A new visitor is twice as likely to return to a website if the navigation is good. A good visitor experience includes:
- Fast load speed for every page on the site. Remember the majority of Internet traffic is now coming from smartphones.
- A bar that shows related posts or related pages for content that the visitor is looking for so they can easily navigate to other relevant content.
- No broken links. Use a 404 page that lets visitors find good content on the site or a 301 redirect if you need to remove a page.
- Try to have no more than 5 top-level navigation items (on the navigation bar) and only a few menu dropdowns (these should have visual cues).
- A “Contact Us,” “About Us” and other relevant pages to help return visitors learn more about the company.
- No auto-play videos – the last thing you want is to have a spike in bounce rates because of people arriving and immediately leaving because they were surprised with a video that started playing out of the blue while they’re in a quiet environment.
- Include social share buttons so visitors can like and share your content without leaving your site.
Mobile friendliness is also a must for returning visitors. A lot of your visitors might have found your website on their desktop and now are going to be looking at it on their mobile devices. Your visitors will expect your site to load on their mobile devices just as quickly as it did on their desktop.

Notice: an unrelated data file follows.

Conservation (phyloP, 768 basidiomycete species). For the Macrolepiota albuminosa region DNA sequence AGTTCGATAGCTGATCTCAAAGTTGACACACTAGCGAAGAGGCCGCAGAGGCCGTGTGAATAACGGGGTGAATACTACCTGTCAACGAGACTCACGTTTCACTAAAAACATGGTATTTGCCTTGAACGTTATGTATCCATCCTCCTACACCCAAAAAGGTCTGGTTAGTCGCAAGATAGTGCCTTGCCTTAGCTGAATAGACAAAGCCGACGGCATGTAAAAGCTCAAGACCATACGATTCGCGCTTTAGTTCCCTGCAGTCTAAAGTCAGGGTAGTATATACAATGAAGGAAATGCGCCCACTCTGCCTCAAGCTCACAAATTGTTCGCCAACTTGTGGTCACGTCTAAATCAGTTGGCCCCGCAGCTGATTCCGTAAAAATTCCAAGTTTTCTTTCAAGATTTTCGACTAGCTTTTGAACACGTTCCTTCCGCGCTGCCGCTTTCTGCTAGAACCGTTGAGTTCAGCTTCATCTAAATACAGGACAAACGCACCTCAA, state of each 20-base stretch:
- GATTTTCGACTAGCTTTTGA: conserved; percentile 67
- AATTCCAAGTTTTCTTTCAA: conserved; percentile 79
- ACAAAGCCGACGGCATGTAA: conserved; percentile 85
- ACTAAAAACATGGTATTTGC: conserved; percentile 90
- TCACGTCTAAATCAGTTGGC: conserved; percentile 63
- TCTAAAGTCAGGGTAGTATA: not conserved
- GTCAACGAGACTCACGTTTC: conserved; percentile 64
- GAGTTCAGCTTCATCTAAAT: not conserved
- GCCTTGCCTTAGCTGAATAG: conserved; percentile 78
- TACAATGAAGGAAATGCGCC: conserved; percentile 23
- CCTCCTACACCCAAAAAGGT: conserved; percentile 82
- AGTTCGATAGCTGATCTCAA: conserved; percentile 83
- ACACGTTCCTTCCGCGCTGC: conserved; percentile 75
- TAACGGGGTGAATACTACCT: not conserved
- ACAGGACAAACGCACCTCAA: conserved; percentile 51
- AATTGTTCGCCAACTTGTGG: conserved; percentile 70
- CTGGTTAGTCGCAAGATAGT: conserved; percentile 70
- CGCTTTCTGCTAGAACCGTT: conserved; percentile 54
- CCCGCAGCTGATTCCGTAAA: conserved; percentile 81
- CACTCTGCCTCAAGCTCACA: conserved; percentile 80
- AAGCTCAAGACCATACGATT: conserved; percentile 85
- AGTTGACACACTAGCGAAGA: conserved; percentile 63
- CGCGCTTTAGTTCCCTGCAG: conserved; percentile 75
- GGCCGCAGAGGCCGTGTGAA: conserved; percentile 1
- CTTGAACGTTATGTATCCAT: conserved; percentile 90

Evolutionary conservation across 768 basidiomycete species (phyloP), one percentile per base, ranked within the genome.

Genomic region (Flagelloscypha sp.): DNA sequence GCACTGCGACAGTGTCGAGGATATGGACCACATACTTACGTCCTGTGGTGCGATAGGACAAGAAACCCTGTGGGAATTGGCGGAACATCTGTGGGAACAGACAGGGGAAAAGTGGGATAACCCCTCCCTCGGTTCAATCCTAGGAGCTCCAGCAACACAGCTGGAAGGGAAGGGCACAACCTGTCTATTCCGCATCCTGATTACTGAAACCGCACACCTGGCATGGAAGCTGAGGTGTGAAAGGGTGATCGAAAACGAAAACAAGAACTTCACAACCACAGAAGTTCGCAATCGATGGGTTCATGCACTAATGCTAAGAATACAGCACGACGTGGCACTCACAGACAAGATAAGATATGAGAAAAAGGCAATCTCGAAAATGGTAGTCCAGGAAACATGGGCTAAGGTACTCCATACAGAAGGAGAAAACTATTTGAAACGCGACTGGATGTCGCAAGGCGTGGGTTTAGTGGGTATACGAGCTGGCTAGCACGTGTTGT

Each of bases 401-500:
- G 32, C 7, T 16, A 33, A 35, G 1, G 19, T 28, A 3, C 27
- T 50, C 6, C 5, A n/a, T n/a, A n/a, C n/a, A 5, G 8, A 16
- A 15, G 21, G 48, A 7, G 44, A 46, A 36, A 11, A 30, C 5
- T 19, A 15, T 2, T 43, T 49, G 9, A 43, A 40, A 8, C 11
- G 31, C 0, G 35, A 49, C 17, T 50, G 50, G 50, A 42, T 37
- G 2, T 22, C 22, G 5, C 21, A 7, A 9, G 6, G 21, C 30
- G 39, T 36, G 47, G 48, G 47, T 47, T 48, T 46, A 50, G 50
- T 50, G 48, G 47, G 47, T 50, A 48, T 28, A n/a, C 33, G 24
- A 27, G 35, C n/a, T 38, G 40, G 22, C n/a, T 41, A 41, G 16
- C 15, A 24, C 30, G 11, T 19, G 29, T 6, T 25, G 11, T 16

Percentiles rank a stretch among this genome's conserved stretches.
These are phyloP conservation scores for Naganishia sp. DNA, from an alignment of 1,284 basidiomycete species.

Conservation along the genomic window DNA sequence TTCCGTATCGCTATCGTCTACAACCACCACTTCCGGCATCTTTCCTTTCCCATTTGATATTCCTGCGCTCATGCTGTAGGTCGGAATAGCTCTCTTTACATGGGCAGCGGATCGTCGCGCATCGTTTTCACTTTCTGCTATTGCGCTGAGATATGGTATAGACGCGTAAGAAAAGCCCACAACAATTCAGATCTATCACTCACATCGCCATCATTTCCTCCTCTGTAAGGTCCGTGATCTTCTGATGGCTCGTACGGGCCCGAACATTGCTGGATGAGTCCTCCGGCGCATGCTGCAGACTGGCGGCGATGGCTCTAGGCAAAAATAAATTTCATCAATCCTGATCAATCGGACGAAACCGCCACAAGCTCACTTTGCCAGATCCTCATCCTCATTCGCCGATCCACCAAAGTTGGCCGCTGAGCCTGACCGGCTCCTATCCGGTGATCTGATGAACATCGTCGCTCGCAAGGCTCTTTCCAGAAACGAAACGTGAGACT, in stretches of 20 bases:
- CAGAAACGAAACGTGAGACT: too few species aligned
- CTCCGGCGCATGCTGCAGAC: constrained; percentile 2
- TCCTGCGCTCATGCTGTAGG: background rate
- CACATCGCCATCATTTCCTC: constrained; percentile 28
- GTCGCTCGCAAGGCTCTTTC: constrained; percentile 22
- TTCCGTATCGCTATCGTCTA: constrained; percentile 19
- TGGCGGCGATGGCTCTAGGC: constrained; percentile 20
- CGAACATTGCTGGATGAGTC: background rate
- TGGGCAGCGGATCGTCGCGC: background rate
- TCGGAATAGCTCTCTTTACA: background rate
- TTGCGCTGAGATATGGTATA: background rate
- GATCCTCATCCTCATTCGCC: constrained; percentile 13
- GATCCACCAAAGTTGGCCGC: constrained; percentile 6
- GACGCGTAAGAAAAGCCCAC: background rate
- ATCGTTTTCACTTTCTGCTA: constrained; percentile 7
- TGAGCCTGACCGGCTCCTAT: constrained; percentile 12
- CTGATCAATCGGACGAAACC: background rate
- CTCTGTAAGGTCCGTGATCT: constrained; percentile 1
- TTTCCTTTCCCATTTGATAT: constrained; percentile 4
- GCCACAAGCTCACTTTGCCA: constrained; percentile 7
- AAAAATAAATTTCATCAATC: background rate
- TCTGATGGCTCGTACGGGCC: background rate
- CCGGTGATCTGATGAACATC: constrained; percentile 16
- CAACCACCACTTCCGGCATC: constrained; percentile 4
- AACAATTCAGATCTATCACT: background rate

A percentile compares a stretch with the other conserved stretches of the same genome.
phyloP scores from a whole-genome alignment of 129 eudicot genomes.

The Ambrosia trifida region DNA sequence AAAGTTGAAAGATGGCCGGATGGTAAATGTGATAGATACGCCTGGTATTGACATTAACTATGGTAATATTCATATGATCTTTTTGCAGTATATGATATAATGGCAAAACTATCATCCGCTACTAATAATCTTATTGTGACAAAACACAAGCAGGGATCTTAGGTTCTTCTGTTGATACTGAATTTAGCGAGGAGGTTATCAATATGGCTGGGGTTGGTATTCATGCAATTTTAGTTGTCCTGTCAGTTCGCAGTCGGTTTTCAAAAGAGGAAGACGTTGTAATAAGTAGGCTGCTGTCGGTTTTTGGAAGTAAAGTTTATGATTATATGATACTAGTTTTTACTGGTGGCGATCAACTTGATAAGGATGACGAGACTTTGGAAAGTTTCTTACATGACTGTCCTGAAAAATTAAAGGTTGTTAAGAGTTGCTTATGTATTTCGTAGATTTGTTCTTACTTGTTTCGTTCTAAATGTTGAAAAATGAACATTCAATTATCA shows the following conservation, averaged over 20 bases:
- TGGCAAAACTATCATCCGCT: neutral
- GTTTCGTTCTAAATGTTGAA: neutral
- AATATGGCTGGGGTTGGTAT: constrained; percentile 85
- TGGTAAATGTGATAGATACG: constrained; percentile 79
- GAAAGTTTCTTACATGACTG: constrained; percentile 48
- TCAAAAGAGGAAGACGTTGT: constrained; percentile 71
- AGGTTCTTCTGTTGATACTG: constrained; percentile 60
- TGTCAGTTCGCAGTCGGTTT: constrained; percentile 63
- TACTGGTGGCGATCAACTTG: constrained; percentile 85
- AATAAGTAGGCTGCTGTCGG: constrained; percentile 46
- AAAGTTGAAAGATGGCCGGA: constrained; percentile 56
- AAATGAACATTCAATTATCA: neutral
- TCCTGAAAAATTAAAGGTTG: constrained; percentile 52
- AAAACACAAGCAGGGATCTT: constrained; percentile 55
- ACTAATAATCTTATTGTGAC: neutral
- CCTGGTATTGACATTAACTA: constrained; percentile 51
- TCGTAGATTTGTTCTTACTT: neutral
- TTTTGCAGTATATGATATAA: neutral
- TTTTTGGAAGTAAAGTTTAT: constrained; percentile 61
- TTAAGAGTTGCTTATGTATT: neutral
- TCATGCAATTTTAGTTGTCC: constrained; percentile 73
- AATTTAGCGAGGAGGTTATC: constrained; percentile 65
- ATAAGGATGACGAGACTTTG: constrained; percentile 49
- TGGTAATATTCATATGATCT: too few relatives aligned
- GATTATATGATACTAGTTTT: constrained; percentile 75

Steps to complete this task
Make sure your website is blazing fast. Use a website speed checker like Google’s PageSpeed Insights to determine any factors that are slowing down your website. They will not only tell you the issues with your mobile and desktop site but also show you how to fix it. Visitors will not want to return to a site with slow loading times. Additionally, slow websites will be ranked lower in search engines and get less traffic.
Only use needed top-level navigation items (such as your About Us, Contact Us, and Products/Services) — in fact, try to use no more than 5 items in your top-level navigation items. Fewer items are better for search engines. The order of your navigation is also important. The items at the beginning and the end are most effective, because this is where attention and retention are highest. Remember to first give visitors what they want, then they might give you what you want. Dropdowns can be great for your visitors, but they can also be bad for search engines. Dropdown menus can be difficult for search engines to crawl, which is a big downfall. If you need dropdowns from your navigation menu, keep it simple. If your navigation menu uses dropdowns, give your visitors a visual cue — such as an arrow or a checkmark.
Always check the health of your links. Make sure all your links are correct and working.
Be familiar. Most users have become familiar with having the main navigation be at the top (or left side) of a page, a logo at the top left (or center), a clickable logo so it always brings a visitor back to the homepage, and having links change color/appearance when you hover over them.
- Leave comments on blogs relative to your business or industry to get more backlinks.
- Publish guest blog posts and press releases.
- Get links from lists of resources and online directories.
- Engage in other bloggers’ content.
- Generate more traffic by posting on website forums.
- Join blog aggregating sites.
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